In her latest article entitled “Dismal sales of Perugia memoir leave Amanda Knox in a fix,” Vogt appears to be giddy that Knox’s book “Waiting to Be Heard” has not sold 750,000 copies. While it is true that HarperCollins bid very high for the rights to Knox’s memoir (leading them to set the bar too high for a book of this nature), that is no fault of the author. The first run of “Waiting to Be Heard” will most likely top off around 100,000 copies including hard copy and e-book. Vogt knows full well that these figures are far from dismal. Vogt would be hard pressed to find a first time author that was disappointed to hit number one on the NY Times best seller list with the sales volume Knox has achieved. The paperback edition will bring additional sales as well.

Sadly Vogt’s desperate attempt to label Knox a failure has caused her to miss the mark completely. The truth is Knox does not view her book as a reason to celebrate and did not write the book to win awards or to get her name on the top of a best sellers list. Knox has suffered greatly and has every right to tell her side of the story. The book has been her chance to set the record straight in her own words.

I believe that Vogt is being dishonest to her readers by presenting herself as an objective journalist while reporting on the Amanda Knox case. Journalists must be held at a higher standard. We need integrity from those who claim to be journalists.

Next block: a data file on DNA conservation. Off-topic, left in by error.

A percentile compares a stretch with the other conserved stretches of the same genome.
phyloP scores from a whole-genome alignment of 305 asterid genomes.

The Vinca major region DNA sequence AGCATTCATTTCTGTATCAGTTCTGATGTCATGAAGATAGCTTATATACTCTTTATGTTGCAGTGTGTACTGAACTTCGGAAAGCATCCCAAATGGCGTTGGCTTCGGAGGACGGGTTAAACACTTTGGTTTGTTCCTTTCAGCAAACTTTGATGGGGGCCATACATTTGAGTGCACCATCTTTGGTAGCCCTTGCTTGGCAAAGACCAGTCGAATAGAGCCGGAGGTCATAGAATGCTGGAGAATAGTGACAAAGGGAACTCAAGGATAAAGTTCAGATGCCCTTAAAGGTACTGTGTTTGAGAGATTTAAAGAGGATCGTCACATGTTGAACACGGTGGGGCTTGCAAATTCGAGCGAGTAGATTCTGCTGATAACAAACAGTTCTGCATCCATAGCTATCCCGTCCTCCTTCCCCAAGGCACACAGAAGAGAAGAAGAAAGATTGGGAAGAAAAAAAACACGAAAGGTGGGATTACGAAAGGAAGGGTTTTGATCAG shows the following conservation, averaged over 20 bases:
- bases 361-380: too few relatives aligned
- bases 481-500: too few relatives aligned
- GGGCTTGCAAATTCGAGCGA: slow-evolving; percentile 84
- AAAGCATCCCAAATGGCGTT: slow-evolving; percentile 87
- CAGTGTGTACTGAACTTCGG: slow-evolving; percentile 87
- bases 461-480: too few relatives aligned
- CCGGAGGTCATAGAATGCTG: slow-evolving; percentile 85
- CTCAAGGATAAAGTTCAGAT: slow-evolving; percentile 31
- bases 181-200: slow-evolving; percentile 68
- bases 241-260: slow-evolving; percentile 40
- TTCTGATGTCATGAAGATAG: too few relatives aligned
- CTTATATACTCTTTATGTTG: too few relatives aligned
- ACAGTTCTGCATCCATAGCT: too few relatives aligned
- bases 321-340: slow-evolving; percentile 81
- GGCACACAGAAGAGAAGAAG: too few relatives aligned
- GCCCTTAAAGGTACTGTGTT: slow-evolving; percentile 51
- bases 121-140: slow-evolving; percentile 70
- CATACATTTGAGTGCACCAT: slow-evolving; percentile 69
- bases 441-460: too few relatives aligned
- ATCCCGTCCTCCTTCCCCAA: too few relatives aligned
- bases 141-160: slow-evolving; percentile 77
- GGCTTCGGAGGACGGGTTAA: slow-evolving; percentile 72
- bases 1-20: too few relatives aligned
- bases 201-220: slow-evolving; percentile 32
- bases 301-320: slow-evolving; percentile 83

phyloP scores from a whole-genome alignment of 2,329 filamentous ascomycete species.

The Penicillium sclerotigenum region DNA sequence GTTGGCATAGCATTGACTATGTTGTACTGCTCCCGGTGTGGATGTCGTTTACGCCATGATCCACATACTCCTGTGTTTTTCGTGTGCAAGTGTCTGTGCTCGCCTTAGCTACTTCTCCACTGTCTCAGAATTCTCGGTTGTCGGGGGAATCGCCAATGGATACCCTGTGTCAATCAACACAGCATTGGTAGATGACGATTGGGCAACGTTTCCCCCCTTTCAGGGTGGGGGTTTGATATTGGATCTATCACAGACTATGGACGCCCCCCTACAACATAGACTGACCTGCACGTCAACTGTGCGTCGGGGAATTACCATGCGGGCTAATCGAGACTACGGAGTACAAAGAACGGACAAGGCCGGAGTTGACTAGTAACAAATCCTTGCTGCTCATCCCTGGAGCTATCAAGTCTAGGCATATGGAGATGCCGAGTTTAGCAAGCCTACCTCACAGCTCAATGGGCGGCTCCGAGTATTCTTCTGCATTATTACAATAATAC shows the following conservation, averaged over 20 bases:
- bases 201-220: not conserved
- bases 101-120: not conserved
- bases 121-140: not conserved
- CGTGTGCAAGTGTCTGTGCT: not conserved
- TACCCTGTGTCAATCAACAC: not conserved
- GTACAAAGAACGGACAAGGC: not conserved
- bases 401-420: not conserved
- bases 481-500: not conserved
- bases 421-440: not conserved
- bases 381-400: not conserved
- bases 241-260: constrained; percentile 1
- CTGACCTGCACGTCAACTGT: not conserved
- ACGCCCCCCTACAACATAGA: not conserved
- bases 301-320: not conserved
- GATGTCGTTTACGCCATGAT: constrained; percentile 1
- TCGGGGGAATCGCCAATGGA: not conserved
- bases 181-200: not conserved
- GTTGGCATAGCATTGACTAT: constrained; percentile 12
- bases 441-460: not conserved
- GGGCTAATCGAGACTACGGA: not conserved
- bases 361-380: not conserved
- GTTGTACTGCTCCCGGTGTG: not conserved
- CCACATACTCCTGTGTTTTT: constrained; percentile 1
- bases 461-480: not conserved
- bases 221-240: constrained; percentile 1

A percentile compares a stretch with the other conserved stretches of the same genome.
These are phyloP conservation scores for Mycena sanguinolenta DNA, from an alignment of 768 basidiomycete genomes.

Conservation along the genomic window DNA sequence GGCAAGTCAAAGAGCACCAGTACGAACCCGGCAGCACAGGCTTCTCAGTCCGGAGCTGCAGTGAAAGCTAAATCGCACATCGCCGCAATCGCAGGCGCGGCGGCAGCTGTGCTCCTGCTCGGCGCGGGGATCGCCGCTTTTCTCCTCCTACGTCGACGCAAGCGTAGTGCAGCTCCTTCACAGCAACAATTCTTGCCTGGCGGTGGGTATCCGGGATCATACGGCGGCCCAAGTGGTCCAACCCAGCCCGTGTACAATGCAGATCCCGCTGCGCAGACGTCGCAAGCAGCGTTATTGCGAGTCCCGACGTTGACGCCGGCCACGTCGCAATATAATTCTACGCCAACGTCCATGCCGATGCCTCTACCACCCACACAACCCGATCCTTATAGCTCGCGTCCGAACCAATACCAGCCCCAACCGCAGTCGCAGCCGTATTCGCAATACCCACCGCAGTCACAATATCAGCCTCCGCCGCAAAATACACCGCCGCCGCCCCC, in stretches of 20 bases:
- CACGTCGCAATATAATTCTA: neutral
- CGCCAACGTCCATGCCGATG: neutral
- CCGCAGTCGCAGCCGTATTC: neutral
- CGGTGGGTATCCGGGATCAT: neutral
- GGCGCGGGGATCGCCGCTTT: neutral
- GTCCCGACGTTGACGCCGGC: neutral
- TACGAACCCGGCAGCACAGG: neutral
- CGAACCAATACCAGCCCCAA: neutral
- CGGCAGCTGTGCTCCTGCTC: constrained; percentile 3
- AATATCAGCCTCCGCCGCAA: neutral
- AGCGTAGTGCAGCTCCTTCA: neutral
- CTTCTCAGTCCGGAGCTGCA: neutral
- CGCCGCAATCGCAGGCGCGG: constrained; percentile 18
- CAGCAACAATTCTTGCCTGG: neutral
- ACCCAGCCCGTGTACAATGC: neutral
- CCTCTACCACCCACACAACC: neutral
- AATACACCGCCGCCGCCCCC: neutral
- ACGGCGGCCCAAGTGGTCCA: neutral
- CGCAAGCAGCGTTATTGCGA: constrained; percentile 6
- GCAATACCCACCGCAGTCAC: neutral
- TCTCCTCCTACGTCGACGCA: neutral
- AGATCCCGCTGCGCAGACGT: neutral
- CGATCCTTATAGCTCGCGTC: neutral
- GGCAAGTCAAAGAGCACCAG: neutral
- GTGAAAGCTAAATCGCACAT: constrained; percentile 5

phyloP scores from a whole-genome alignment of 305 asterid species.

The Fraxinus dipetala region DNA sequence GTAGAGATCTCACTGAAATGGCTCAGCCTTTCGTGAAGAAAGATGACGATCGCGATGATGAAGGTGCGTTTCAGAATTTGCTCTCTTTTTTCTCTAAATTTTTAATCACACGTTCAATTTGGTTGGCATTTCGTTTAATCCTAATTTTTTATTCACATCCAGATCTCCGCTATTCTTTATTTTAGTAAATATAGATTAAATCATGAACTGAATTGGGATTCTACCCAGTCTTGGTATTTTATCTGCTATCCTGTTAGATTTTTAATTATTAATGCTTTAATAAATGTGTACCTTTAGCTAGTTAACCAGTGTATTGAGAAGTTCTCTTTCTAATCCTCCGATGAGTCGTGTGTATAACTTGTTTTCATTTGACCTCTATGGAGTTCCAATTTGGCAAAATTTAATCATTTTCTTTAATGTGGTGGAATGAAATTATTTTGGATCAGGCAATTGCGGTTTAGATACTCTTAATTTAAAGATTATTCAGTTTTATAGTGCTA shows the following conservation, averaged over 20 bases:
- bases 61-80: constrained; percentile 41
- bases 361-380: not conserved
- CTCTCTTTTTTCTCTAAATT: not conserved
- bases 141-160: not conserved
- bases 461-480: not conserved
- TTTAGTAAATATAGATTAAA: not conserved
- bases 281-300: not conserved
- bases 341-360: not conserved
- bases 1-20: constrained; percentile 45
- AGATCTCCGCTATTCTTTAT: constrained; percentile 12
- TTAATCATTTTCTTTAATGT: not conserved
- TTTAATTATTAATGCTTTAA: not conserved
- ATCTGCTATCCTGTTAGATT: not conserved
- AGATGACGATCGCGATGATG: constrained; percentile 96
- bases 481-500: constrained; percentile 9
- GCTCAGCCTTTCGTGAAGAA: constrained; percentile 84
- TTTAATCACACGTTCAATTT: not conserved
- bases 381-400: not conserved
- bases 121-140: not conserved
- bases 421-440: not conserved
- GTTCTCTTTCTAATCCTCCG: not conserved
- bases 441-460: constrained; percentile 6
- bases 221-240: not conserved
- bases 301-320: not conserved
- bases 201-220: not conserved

Sunday, May 12, 2013

Amanda Knox: Prosecutor sues over her book

 By Candace Dempsey, author of Murder in Italy, Amanda Knox, Meredith Kercher and the Murder Trial that Shocked the World. 

Amanda Knox’s litigious prosecutor Giuliano Mignini plans to sue over her hot-selling prison memoir, Waiting to be Heard,  even though he hasn’t read it yet.

For Mignini, it was enough to encounter “My 24,248 hours of nightmare,” a review of the book in Oggi, Italy’s most popular news magazine (see English translation by clicking link below).

Bizarrely, the prosecutor infamous for threatening journalists in the Monster of Florence and Knox cases, claims he’s “always reluctant to take these measures.” He calls the few phrases quoted in Oggi ”beyond the pale, “libelous and just plain false.”

Click here to continue reading

Wednesday, April 24, 2013

Greed Continues to Fuel Patrick Lumumba's Hatred Toward Amanda Knox

On Tuesday, April 30, the long awaited book “Waiting to Be Heard: A Memoir,” written by Amanda Knox, will hit bookshelves across America. Knox’s first interview, conducted by Diane Sawyer of ABC News, will air on the evening of the book’s release.

In a recent interview with John Follain of the Sunday Times,  Patrick Lumumba stated that Amanda Knox’s book deal was dirty money. Like Knox, Lumumba was falsely accused of murdering Meredith Kercher by Perugian authorities in late 2007. The difference being that Knox spent nearly 4 years in prison before being exonerated. Lumumba’s ordeal with police was cleared up within 2 weeks.

Meredith Kercher was murdered in Perugia Italy, November 1st, 2007. Kercher was found stabbed to death in her bedroom, in a cottage she shared with Amanda Knox and two other roommates.

In an extreme rush to judgment, the police used faulty information to arrest three innocent people: Amanda Knox, Raffaele Sollecito, and Patrick Lumumba. Headlines around the world would deliver the shocking news that Kercher was murdered by this trio in a satanic ritualistic group sex game gone wrong.